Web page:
Larne’s volunteer lifeboat crew were preparing for a training session when the call came through at 10.10am. Both the all-weather lifeboat and inshore lifeboat launched to the casualty vessel.
Larne RNLI’s all-weather relief lifeboat the Duke of Windsor was was quickly on scene just north of the entrance to Larne Harbour. The crew quickly established a temporary tow to move the vessel out of the shipping lane to allow a P&O ferry to exit the harbour.
A line was then passed from the lifeboat and secured to the casualty vessel to tow the vessel back to Larne Boat Club.
In the shallow waters of Larne Lough the tow was passed to the inshore lifeboat Terry in order to guide the vessel onto the slipway for recovery.
Speaking after the callout, Larne RNLI coxswain Frank Healy said: “We are glad that the crew on the motor vessel knew to contact the coastguard when they got into difficulty, this is always the right thing to do. If we can be of assistance to anyone, our volunteers are here to help.”
This was the second launch for Larne RNLI in the last five days.
On Wednesday 18 July, the station's all-weather lifeboat launched with their colleagues at Bangor and Donaghadee as a precautionary measure for an aircraft inbound to Belfast City Airport that was experiencing technical difficulties.
The aircraft landed safely and all three lifeboats were stood down and returned to station.
Helmed by Michael Patton and with three crew members onboard, the lifeboat launched immediately and made their way to the scene.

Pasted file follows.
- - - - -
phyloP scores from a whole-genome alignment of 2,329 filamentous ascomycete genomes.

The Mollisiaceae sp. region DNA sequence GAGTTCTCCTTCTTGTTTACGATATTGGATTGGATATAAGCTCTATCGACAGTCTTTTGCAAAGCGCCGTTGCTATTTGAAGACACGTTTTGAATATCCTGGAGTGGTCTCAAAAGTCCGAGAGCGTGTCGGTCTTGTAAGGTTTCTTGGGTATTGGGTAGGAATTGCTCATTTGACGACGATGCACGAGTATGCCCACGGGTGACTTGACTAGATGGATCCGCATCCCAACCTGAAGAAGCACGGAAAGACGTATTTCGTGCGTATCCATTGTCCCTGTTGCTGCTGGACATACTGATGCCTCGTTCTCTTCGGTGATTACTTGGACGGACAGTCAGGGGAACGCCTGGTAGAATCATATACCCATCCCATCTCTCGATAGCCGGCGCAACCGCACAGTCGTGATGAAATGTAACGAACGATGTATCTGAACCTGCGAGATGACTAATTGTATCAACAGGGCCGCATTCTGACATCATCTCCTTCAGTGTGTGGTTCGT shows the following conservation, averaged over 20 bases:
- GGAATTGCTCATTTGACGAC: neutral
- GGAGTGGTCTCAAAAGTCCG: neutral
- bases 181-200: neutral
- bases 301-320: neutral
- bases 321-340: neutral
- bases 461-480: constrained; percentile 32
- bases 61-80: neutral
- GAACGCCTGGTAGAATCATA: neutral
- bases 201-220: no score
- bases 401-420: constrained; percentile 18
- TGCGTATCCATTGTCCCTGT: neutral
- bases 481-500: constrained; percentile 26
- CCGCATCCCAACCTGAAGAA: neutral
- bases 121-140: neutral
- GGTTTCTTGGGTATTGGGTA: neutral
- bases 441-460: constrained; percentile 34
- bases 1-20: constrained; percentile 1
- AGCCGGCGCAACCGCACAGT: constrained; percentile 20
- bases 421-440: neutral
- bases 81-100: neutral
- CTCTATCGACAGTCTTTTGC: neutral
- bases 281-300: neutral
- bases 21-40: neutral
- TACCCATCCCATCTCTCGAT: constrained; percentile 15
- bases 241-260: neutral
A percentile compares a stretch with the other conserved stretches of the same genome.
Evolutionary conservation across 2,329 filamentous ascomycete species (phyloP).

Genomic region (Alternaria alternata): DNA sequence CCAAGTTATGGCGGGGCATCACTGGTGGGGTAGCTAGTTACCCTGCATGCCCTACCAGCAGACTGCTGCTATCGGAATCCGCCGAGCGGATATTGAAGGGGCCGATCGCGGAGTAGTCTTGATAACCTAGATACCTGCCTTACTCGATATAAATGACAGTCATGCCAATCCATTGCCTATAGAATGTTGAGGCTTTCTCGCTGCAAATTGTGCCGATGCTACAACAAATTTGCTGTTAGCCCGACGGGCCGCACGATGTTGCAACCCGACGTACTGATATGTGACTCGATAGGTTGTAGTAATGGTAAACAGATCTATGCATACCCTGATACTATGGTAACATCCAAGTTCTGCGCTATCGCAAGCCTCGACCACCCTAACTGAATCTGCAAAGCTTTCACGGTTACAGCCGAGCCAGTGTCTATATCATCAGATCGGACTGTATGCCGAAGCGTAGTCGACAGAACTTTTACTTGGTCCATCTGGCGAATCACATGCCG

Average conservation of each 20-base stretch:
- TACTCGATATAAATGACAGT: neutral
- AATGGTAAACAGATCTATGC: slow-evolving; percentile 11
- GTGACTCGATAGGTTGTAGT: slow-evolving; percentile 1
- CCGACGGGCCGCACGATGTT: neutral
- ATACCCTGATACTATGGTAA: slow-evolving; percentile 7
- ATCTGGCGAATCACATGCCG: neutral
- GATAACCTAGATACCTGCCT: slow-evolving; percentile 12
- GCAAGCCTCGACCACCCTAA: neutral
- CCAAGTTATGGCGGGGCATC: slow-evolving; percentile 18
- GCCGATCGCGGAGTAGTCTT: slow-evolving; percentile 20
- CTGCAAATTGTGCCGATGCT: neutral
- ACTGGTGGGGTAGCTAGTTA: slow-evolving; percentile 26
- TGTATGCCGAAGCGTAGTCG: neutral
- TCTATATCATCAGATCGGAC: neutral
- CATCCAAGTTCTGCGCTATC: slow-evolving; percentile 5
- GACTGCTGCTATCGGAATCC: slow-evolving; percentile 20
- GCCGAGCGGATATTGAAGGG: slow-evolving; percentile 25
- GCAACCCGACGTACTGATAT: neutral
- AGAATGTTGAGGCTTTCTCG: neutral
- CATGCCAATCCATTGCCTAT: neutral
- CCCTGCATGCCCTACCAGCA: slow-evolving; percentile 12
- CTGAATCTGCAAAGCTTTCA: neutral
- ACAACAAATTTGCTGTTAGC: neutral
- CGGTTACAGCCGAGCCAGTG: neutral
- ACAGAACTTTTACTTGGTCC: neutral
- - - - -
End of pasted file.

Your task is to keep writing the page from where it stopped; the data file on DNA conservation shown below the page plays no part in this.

Weather conditions at the time were described as good with a low swell and slow northerly winds.
Once on scene, the lifeboat crew observed that the casualty, who had capsized from her kayak, had been taken from the water by a group of four to five other kayakers
The group had placed the casualty back on her kayak and were supporting her as they awaited the lifeboat’s arrival.
Once assessed by the lifeboat crew, she was found to be not in immediate danger, though she had taken on some water and an ambulance was requested as a precautionary measure.
The lifeboat brought the kayaker to Creevy Pier where Rescue 118 and an ambulance crew were waiting. The woman was further assessed by the helicopter crew before she was transferred into the care of the ambulance crew.
“We would like to wish the kayaker a speedy recovery and commend her fellow kayakers for raising the alarm and taking her out of the water and looking after her until we arrived,” Patton said.
“We would also like to thank our colleagues in the Irish Coast Guard and the ambulance service for their rapid response and attention to the casualty on scene.”
Malin Head Coast Guard requested the inshore lifeboat to launch at 3.07pm following reports that a boy was missing on Rossnowlagh Beach. However, as the lifeboat prepared for launch, updated information came through that the boy at Rossnowlagh had been located but that in a separate incident, a man and a boy were in trouble in the water off Bundoran Beach